In 2009, the Texas Department of Motor Vehicles Board (DMVB) rejected a controversial license plate design proposed by the Sons of Confederate Veterans (SCV), a Texas non-profit group. The plate features a confederate battle flag surrounded by the words “Sons of Confederate Veterans 1896,” a faint confederate flag design in the background, an outline of the state in the upper-right-hand corner, the words “Texas” at the top of the plate, and the words “Sons of Confederate Veterans” at the bottom.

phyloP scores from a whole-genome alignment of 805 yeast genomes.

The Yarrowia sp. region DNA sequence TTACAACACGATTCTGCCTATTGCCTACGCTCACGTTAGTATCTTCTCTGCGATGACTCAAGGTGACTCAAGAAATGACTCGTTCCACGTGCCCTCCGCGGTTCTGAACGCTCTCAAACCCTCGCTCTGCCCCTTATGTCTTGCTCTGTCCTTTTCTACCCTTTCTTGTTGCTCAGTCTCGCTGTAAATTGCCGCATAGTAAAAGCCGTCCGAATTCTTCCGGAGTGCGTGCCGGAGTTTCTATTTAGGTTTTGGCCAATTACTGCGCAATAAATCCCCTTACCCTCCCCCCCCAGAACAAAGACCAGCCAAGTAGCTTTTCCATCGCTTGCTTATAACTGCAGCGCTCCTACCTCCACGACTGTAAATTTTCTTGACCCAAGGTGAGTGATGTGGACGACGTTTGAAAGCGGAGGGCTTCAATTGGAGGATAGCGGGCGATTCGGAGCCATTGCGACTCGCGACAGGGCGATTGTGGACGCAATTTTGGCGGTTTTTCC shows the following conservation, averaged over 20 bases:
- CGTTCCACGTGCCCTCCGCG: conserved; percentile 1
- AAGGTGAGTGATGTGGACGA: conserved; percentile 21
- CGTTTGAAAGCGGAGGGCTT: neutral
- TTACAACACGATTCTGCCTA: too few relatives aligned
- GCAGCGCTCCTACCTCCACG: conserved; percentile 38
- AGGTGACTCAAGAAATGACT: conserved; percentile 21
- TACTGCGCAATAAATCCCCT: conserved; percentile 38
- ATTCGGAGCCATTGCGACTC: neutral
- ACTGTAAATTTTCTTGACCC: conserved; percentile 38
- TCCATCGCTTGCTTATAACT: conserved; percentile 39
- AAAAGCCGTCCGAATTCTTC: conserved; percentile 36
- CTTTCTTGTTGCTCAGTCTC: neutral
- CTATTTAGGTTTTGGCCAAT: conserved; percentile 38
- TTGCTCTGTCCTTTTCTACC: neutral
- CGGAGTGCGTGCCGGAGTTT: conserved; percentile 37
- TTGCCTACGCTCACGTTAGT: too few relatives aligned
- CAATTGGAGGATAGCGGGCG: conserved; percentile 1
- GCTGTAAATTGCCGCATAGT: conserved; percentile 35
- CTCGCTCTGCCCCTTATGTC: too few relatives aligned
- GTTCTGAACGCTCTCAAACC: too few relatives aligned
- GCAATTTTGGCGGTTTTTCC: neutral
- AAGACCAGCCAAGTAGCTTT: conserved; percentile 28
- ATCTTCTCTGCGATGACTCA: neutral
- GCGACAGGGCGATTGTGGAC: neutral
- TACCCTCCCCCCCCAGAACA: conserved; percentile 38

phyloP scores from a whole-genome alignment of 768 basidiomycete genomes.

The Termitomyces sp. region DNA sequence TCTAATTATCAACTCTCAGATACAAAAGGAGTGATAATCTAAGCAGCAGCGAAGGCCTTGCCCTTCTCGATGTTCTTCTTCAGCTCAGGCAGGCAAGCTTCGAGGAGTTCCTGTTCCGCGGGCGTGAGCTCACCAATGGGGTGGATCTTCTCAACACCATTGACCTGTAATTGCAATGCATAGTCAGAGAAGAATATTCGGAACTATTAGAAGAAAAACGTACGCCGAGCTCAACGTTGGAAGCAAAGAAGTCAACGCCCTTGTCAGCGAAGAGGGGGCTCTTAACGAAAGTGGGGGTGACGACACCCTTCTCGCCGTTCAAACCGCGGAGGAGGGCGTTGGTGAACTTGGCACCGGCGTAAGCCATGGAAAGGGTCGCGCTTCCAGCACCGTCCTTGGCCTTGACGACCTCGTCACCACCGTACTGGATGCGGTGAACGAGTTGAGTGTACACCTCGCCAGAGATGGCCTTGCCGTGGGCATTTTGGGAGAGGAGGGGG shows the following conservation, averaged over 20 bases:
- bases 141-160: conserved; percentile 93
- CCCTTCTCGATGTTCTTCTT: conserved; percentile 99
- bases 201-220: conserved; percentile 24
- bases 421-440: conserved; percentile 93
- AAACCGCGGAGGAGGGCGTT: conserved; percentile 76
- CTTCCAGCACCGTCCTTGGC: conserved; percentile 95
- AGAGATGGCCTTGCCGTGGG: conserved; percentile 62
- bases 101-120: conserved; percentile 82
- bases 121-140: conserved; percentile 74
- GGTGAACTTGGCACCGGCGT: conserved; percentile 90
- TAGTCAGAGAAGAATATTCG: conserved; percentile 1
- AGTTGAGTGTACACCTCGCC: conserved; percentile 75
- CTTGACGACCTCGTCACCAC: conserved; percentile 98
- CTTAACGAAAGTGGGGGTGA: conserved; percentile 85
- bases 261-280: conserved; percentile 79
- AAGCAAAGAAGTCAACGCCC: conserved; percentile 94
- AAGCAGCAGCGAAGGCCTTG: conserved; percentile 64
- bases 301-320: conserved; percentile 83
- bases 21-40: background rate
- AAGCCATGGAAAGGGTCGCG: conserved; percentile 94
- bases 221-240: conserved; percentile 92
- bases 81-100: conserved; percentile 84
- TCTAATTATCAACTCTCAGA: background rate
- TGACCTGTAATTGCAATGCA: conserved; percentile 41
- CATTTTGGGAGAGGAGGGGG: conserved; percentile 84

The DMVB’s action triggered a First Amendment battle between the state and the SCV, which is presently before the Supreme Court. After the recent oral arguments, many believe the issue will hinge on whether the design constitutes government or private speech. The question of whether such a plate contains racist hate speech is also relevant. Most foreign nations ban racist hate speech. The U.S. Supreme Court, however, has said racist hate speech is protected. Some have called this American free speech exceptionalism, but the SCV says they are just committed to preserving the history and legacy of confederate veterans.